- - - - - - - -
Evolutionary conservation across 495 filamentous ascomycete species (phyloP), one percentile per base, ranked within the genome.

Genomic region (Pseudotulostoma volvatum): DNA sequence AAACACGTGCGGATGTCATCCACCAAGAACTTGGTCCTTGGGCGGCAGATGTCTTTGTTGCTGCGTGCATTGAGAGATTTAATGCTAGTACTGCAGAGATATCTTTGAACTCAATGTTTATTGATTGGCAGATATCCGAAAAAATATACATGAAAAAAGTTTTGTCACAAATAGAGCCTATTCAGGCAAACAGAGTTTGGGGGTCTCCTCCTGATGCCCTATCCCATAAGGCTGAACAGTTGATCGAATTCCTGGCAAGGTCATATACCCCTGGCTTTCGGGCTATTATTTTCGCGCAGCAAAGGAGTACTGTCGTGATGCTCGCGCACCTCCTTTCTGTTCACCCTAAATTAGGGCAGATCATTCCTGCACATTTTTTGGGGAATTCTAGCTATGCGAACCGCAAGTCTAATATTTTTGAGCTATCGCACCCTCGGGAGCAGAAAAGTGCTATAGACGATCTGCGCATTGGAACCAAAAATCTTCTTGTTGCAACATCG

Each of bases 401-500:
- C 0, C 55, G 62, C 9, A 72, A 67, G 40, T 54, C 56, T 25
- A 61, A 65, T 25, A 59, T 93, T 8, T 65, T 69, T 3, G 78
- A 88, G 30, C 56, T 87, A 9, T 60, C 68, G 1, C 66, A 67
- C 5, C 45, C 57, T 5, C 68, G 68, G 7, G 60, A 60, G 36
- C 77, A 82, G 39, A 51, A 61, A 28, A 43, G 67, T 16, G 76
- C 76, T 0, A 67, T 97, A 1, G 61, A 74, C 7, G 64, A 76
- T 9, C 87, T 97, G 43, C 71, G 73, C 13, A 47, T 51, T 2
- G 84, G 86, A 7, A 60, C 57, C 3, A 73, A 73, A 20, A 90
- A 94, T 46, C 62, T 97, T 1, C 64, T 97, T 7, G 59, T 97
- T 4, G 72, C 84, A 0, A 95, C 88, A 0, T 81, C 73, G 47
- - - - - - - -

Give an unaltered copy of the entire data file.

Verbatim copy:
Evolutionary conservation across 495 filamentous ascomycete species (phyloP), one percentile per base, ranked within the genome.

Genomic region (Pseudotulostoma volvatum): DNA sequence AAACACGTGCGGATGTCATCCACCAAGAACTTGGTCCTTGGGCGGCAGATGTCTTTGTTGCTGCGTGCATTGAGAGATTTAATGCTAGTACTGCAGAGATATCTTTGAACTCAATGTTTATTGATTGGCAGATATCCGAAAAAATATACATGAAAAAAGTTTTGTCACAAATAGAGCCTATTCAGGCAAACAGAGTTTGGGGGTCTCCTCCTGATGCCCTATCCCATAAGGCTGAACAGTTGATCGAATTCCTGGCAAGGTCATATACCCCTGGCTTTCGGGCTATTATTTTCGCGCAGCAAAGGAGTACTGTCGTGATGCTCGCGCACCTCCTTTCTGTTCACCCTAAATTAGGGCAGATCATTCCTGCACATTTTTTGGGGAATTCTAGCTATGCGAACCGCAAGTCTAATATTTTTGAGCTATCGCACCCTCGGGAGCAGAAAAGTGCTATAGACGATCTGCGCATTGGAACCAAAAATCTTCTTGTTGCAACATCG

Each of bases 401-500:
- C 0, C 55, G 62, C 9, A 72, A 67, G 40, T 54, C 56, T 25
- A 61, A 65, T 25, A 59, T 93, T 8, T 65, T 69, T 3, G 78
- A 88, G 30, C 56, T 87, A 9, T 60, C 68, G 1, C 66, A 67
- C 5, C 45, C 57, T 5, C 68, G 68, G 7, G 60, A 60, G 36
- C 77, A 82, G 39, A 51, A 61, A 28, A 43, G 67, T 16, G 76
- C 76, T 0, A 67, T 97, A 1, G 61, A 74, C 7, G 64, A 76
- T 9, C 87, T 97, G 43, C 71, G 73, C 13, A 47, T 51, T 2
- G 84, G 86, A 7, A 60, C 57, C 3, A 73, A 73, A 20, A 90
- A 94, T 46, C 62, T 97, T 1, C 64, T 97, T 7, G 59, T 97
- T 4, G 72, C 84, A 0, A 95, C 88, A 0, T 81, C 73, G 47